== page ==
The California concerns have been echoed in New York, where the city and state are grappling with changes to bail laws that went into effect Jan. 1. The 2018 midterms produced a Democratic legislative majority in Albany for the first time in years, and lawmakers promptly changed bail laws that critics said unfairly hurt poor defendants.
Now, judges are banned from setting bail for most defendants charged with misdemeanors and non-violent felonies.
“Let’s put it this way: Nobody can really be happy when pre-trial release depends on how much money you have — that’s barbarous,” said Steve Wasserman, a supervising attorney with the Legal Aid Society of New York City. “What we have now may not be perfect, but you can’t be nostalgic for what we had.”
But he acknowledged that “the voice of police and prosecutors needs to be listened to.”
Those voices have risen in opposition to the new rules, which they say puts hardened criminals back on the street quickly.
In a widely discussed op-ed in The New York Times last month, N.Y. Police Commissioner Dermot Shea ripped the bail reform, which he blamed for an uptick in violent crime in the city.
Meanwhile, the Washington Post criticized some criminal justice changes proposed in the District of Columbia last year, editorializing that the moves “suggest that common sense may be losing out to enthusiasm for reform.”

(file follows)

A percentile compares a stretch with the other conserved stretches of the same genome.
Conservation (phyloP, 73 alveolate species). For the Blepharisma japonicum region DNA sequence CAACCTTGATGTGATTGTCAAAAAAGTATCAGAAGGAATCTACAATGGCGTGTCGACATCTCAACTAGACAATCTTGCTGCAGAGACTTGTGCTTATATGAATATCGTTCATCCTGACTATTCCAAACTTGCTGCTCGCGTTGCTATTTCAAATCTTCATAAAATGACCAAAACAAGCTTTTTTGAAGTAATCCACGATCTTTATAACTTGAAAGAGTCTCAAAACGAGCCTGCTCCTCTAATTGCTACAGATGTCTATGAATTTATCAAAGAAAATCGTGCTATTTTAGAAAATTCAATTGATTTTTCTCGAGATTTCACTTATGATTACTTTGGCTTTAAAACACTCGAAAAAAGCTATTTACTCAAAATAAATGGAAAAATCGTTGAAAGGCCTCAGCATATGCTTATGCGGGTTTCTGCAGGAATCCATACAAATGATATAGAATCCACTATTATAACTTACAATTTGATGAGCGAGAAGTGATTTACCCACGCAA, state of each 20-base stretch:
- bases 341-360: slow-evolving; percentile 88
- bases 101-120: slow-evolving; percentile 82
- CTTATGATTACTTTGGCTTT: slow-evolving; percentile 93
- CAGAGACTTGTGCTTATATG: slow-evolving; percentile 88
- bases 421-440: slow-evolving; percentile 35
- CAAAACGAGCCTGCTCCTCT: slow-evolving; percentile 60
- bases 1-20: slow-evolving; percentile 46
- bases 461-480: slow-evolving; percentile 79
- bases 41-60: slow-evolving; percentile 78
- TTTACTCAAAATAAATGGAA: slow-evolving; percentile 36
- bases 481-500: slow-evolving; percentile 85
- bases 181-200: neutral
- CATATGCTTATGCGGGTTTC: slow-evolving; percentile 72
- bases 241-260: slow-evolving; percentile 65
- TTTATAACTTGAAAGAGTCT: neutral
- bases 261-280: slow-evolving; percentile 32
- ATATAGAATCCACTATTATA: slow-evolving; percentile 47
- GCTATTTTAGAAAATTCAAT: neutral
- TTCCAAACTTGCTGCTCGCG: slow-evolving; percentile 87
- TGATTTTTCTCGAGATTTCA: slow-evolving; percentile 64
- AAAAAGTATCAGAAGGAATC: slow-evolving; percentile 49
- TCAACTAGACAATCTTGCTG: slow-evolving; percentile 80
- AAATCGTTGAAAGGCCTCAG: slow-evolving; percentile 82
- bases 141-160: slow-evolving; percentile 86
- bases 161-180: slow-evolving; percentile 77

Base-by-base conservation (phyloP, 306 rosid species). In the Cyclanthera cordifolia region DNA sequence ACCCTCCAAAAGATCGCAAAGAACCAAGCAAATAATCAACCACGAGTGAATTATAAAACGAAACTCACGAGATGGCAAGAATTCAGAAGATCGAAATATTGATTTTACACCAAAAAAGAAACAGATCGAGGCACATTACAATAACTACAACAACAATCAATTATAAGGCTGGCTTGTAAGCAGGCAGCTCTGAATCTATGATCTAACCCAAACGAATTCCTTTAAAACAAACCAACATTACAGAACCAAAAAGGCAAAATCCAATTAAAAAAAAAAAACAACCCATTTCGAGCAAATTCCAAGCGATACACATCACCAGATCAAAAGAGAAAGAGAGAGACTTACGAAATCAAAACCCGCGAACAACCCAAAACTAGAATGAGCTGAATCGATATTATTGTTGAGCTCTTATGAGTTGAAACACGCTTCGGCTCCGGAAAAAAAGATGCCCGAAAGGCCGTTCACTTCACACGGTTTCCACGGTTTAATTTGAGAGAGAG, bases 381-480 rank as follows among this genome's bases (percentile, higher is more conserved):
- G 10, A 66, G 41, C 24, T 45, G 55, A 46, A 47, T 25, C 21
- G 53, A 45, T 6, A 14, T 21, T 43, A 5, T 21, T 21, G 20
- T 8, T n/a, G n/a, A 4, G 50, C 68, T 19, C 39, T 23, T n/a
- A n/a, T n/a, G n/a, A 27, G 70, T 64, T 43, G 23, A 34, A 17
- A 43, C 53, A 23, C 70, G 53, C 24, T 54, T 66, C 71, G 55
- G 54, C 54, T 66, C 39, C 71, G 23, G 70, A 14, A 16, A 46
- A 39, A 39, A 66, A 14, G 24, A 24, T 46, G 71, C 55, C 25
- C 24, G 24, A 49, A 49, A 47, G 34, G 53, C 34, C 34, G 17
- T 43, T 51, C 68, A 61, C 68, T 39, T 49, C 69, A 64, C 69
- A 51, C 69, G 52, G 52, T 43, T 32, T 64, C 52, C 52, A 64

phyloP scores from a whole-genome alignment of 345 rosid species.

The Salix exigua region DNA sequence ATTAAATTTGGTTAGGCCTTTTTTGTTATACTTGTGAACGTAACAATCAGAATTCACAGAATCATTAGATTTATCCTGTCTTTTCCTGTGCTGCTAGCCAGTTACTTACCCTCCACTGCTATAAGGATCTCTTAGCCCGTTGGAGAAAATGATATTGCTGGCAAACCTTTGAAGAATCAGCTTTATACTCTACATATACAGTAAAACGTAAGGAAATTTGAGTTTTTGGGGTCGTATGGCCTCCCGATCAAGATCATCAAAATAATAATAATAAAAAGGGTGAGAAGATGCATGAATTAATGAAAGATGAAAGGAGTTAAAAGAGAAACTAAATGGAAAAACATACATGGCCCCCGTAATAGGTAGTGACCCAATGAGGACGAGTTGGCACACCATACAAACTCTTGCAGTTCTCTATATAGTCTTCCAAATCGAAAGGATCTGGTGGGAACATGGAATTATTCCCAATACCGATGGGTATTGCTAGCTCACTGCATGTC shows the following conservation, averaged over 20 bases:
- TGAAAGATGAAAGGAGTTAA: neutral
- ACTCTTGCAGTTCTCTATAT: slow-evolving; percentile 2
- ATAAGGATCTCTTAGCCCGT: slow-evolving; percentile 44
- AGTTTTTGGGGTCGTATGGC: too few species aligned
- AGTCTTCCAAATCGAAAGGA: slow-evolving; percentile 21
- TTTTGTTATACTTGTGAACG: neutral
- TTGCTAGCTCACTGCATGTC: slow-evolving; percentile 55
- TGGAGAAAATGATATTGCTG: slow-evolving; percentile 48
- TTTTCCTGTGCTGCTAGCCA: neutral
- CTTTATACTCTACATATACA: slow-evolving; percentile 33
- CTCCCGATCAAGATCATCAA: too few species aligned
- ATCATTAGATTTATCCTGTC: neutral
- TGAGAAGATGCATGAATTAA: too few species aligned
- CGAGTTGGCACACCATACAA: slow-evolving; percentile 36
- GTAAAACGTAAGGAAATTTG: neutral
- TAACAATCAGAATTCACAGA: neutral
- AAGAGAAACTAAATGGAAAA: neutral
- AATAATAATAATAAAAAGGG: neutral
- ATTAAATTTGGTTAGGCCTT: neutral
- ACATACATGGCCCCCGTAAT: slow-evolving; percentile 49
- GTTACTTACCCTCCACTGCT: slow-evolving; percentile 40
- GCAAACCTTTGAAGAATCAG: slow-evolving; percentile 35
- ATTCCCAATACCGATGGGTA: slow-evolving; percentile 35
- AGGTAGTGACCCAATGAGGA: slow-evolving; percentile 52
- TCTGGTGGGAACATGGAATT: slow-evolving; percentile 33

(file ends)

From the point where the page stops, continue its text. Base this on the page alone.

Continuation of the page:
But a direct line between the changes and crime can’t be quickly established. In New York, Mr. Wasserman and others said it is impossible to blame a law that went into effect less than two months ago for a recent crime wave. Even those who consider the changes problematic acknowledged there isn’t enough data yet to draw conclusions.
Yet those conclusions are unlikely to help reform advocates much because recidivism is so high, said Barry Latzer, a professor at John Jay College of Criminal Justice in New York.
“I’m very skeptical about what they’ve done, and if you do these things wrong, then the rules do put public safety at risk,” he told The Washington Times. “The more people you release without any controls, the more risk you have of crime and public safety problems.”
Mr. Latzer says high recidivism rates and widespread failure of former inmates to comply with probation and parole requirements make any criminal justice reform problematic.
“The balance, of course, is ‘where do you want to draw the line?’” Mr. Latzer said. “They want to err on the side of release, but the risk there is not inconsequential. And there I think New York has been really misguided.”